EuropeMisc

Selcuk

posted by Stu 0 comments

Home of Ephesus, one of the best preserved Roman cities in the world and one of Turkeys most visited places. We came here for Charlie. He is fascinated with History – Particularly the Romans and this was a perfect opportunity for him to see just how far outside of Rome the Romans conquered.

Selcuk is a very confined place in that everything is within short walking distance. It’s actually a perfect backpacker place full of pensions (Basically someone has a room spare in their house and so rents it out, food usually included) and cheap street food.

I knew where we were headed to once off the bus and so walked the few minutes there, I rarely name where we stay but it was the Kiwi Pension. I had booked ahead and so turning up should have been a simple affair. Owned by a Kiwi we arrived and was told “yeah mate sorry, the only room we’ve got available is 45 Euro” It was a stinking tiny room with a midget sized double bed. I told him I’d booked a triple for 25 Euro only to be told “yeah about that…” Herein lies the problem with Lonely Planet. Once a place gets featured in LP their customer base massively increases and so they begin to take the piss and the whole thing that got them listed goes right out of the window as they get greedy.

I left and outside asked an elderly woman if she knew where all the pensions were. She barely spoke English but gestured we follow her. A few minutes later we arrived at a house. Once there her husband said on broken English that we should come in. I asked if this was a pension and he said “no no, come in please, stay, look after children” Basically the woman had taken us to her house and given us a room for the night. I was grateful in a way I can’t put into words. If their combined age wasn’t about 300 I’d have gone to the shop, got the beers in and suggested we put some Sky Sports on. I did buy them breakfast though, only a few loaves of bread and you’d have thought I’d just married their daughter off for an English the visa with the smiles on their faces. We were so grateful.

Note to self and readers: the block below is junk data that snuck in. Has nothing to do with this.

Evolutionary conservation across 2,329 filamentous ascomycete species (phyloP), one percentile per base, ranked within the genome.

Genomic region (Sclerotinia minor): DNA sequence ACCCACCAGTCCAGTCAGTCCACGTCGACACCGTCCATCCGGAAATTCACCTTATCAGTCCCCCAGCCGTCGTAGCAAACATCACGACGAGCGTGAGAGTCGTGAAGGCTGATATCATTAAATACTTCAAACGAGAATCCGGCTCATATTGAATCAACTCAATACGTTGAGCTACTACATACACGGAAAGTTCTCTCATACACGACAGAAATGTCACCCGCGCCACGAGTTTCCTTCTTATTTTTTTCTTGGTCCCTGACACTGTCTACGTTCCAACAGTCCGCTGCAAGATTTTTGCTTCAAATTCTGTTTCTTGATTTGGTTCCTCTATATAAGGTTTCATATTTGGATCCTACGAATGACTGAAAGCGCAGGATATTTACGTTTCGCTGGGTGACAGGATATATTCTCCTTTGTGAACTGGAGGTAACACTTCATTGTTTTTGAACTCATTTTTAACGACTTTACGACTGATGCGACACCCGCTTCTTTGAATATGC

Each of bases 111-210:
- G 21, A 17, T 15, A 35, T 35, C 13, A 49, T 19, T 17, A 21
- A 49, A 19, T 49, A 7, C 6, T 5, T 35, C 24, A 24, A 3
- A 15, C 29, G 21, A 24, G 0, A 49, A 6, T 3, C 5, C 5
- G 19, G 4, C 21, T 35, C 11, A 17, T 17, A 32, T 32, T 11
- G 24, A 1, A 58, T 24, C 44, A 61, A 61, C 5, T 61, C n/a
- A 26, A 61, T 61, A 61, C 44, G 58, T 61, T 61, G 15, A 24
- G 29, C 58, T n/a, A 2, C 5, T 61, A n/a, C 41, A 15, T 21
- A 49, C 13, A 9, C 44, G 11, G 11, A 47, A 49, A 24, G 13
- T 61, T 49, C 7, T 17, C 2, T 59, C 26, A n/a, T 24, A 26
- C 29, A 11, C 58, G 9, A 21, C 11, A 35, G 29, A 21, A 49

The following morning my main man from the local mosque had some lemon and honey, cleared his throat and obviously forgot to look at the clock before blasting out his singing voice early morning. Actually, I might joke but I really don’t mind, how can I, I’m in his country! It’s actually a call to prayer and distinctly Islam. He is basically saying “Look guy’s, I get your tired and that but you really should be coming down here to pray, when your bent over no one will notice if you have a few sly minutes shut eye, so get on with it or I’m going to look a right knob for getting up and singing for nothing” It’s one of the things I find fascinating about Islam, I think it’s such a spell bindingly interesting religion and offers some simply stunning architecture. I know in the UK some people see Muslims and see trouble but it’s really not like that at all. Travel to most Muslim countries and you’ll see it’s actually a relaxed, tolerant religion and incredibly interesting. Like any religion it’s how the person interprets the scriptures.

Now, there are two entrances to Ephesus, the top gate and the lower gate. Basically it’s a slope (steep too) and so having kids I decided we’d go for the top gate. The walk from town is 3kms and we walked it. It takes you through fruit yards and stunning mountain scenery. We saw peaches, oranges and limes growing, we even spotted a camel having a chat with a cow.

Entrance is 20 Lira for adults with kids free. Once inside it reminded me so much the Forum in Rome. I won’t go into how excited Charlie was but he was practically drooling, Abi was loving every minute too. It was much bigger than I imagined and was in excellent state. The kids loved exploring and climbing and we genuinely enjoyed it. After we finished taxi’s should be 10 Lira but because it was so hot had risen to 20 Lira, if we weren’t so hungry we’d have walked back, in the end we spotted a bus so dived on for 2.50 Lira.

We grabbed lunch and then made our way to the Basilica of St John. Basically St John was an apostle and when Jesus was killed he hooked up with his mum (The Virgin Mary) and they decided to take a flight out to Turkey and build a castle. From there St John got busy and wrote the Book of Revelations which would of course become a best seller as part of the Holy Bible. Whether you are religious or not, the significance of the bible is innumerable and so it is of course worth visiting where some of this legendary book was penned. What remains is actually very good, we had the place to ourselves and things really toned down. It might sound daft but for the first time on the trip we got some quality time together, peaceful, serene, it was perfect. Entrance was 5 Lira for me and the kids were free and it was worth every penny. The Basilica was open, but the castle at the back was shut.

At the end of the day we headed to a local park and I grabbed an Efes whilst the kids played Backgammon. It was the end of the perfect day in Turkey.

The next stop on the journey is Istanbul and so really not real Turkey, a capitol is never true of the people. But I will say this, I was wrong. And anyone else who thinks the Turkish are dodgy is wrong. They are gentle, friendly and immensely hospitable people, the flag flies everywhere and they are extremely proud of who they are – I would be too. They are a lesson to much of the world.

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